Forget about the starlets, celebutantes and daughters of famous people you’ve seen in flagrante delicto before: nebbishy pin-up Ira Glass from “This American Life” on NPR has his own sex tape that any tote-bag carrying public radio listener will love. Sure, it’s a spoof and it’s about as sexy as a pledge drive. But, hey, at least it wasn’t a sex tape with Click and Clack, the Tappet brothers. (Shudder.) [YouTube via BuzzFeed]
I know there are a lot of things I don’t know even though I’m a fairly well-educated woman. The revelation that you have been totally in the dark about some widely-known piece of information can be, well, humiliating. Especially when it happens in front of a group of people. On their Facebook page, NPR asked readers to share something they were embarrassed to learn as an adult that they should have learned much earlier like “realizing that New York City is not just Manhattan or that ‘character witnesses’ are not witnesses who are ‘characters.’” The research was for a piece called “I Was Absent That Day” about educated adults’ unavoidable knowledge gaps. Nothing to be ashamed of, we all have them. But people’s confessions of ignorance were oh-so-entertaining, like the person who thought that “pubic hair” was pronounced “public hair.” Haha! After the jump, I share with you a few of my most embarrassing knowledge gaps. I encourage you to share yours in the comments. Keep reading »
NPR is a national producer of radio programming that dorks (well, hip dorks) like to proclaim their love for because they think it makes them look smart and cool. And maybe it does.
True NPR fanatics may own apparel or merchandise purchased directly from the organization as a sign of real devotion. We’re sure they’d be offended to see that now Urban Outfitters is selling their own version of an NPR shirt, officially outing the station as a hipster marker. So will all those people who are hipsters but say they aren’t now think twice about professing their love for public radio? [Urban Outfitters] Keep reading »
I love reading. I might love it more than orgasms, sleeping or eating. And I will read anything, high or low, because I’ve enjoyed “smart books” like Katharine Graham’s autobiography as much as “trashy books” like The Other Boleyn Sister. I just can’t stand people who get on their high horse and sniff that a 10th grader could have written Twilight. It was a good read—who cares?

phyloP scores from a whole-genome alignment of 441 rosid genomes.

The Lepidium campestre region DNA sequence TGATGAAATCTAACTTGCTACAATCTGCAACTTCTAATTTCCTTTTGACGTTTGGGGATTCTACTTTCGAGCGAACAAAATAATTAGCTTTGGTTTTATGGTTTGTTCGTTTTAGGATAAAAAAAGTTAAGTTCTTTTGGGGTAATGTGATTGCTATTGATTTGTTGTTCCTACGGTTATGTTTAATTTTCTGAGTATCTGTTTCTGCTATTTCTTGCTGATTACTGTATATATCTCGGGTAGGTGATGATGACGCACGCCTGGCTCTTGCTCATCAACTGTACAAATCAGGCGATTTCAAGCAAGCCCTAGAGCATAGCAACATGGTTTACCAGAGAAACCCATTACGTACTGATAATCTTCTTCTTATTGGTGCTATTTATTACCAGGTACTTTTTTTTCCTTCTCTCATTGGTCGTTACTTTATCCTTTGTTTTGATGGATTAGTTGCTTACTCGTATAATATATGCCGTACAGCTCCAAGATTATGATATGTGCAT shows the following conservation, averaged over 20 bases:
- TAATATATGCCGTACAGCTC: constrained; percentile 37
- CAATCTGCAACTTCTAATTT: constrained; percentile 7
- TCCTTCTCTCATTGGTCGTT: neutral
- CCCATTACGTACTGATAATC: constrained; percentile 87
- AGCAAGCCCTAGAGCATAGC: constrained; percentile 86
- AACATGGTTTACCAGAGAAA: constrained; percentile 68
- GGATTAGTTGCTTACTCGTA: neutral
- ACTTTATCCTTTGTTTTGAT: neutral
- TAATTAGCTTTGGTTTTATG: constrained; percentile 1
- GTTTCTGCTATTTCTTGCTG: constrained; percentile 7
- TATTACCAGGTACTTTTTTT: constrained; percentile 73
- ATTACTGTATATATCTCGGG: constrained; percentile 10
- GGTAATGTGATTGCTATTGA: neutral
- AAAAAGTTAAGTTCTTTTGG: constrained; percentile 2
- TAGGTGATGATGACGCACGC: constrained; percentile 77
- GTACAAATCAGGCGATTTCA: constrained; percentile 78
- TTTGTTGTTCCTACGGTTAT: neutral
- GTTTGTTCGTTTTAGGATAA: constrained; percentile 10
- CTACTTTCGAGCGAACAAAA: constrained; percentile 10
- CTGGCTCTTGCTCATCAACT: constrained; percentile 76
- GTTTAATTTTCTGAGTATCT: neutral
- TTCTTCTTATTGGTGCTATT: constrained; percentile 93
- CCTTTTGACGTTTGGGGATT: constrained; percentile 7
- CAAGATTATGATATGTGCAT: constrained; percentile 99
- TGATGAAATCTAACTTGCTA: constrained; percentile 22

I’ve read two novels by Jodi Picoult—My Sister’s Keeper and Nineteen Minutes—which were both three-hanky reads about suburban families with troubled kids (cancer in one, a school shooting in another). But NPR has a different perspective on the Picoult oeuvre. Keep reading »
Not long ago, I met a guy that reminded me of that sexy NPR storyteller Ira Glass. Instantly, I fell in nerd-love with this doppelganger. After dating for a while, though, we realized we had only one thing in common: sex. So we decided to be friends with benefits. According to a Michigan State University study, sixty-percent of college co-eds have been involved in an FWB relationship, and plenty of my thirty-something girlfriends were doing it to stay satisfied, so I figured I’d give the laid back, no-romantic-attachments approach to getting laid a whirl. A year later, faux-Ira and I still hang out and hump. After our most recent rendezvous last weekend, I began to wonder what I’m doing. What are the real benefits to friends with benefits? Sure, now I have an in-case-of-sexual-emergency-hit-Glass-lookalike. At the same time, I’ve started to realize my situation is causing me to question the meaning of friendship, challenging my chances at romances, and wobbling my emotional stability. Keep reading »
On Showtime’s This American Life, NPR’s Robert Krulwich and his wife tell the same story but disagree on a few key factors, including whether Robert was actually present when his wife had an encounter with Jackie Onassis. Sometimes couples disagreeing can be cute, especially when they’re represented in cartoon form. My favorite part might be when they go from the present to a flashback and lose about 20 pounds off their round behinds. [This American Life via MentalFloss.com] Keep reading »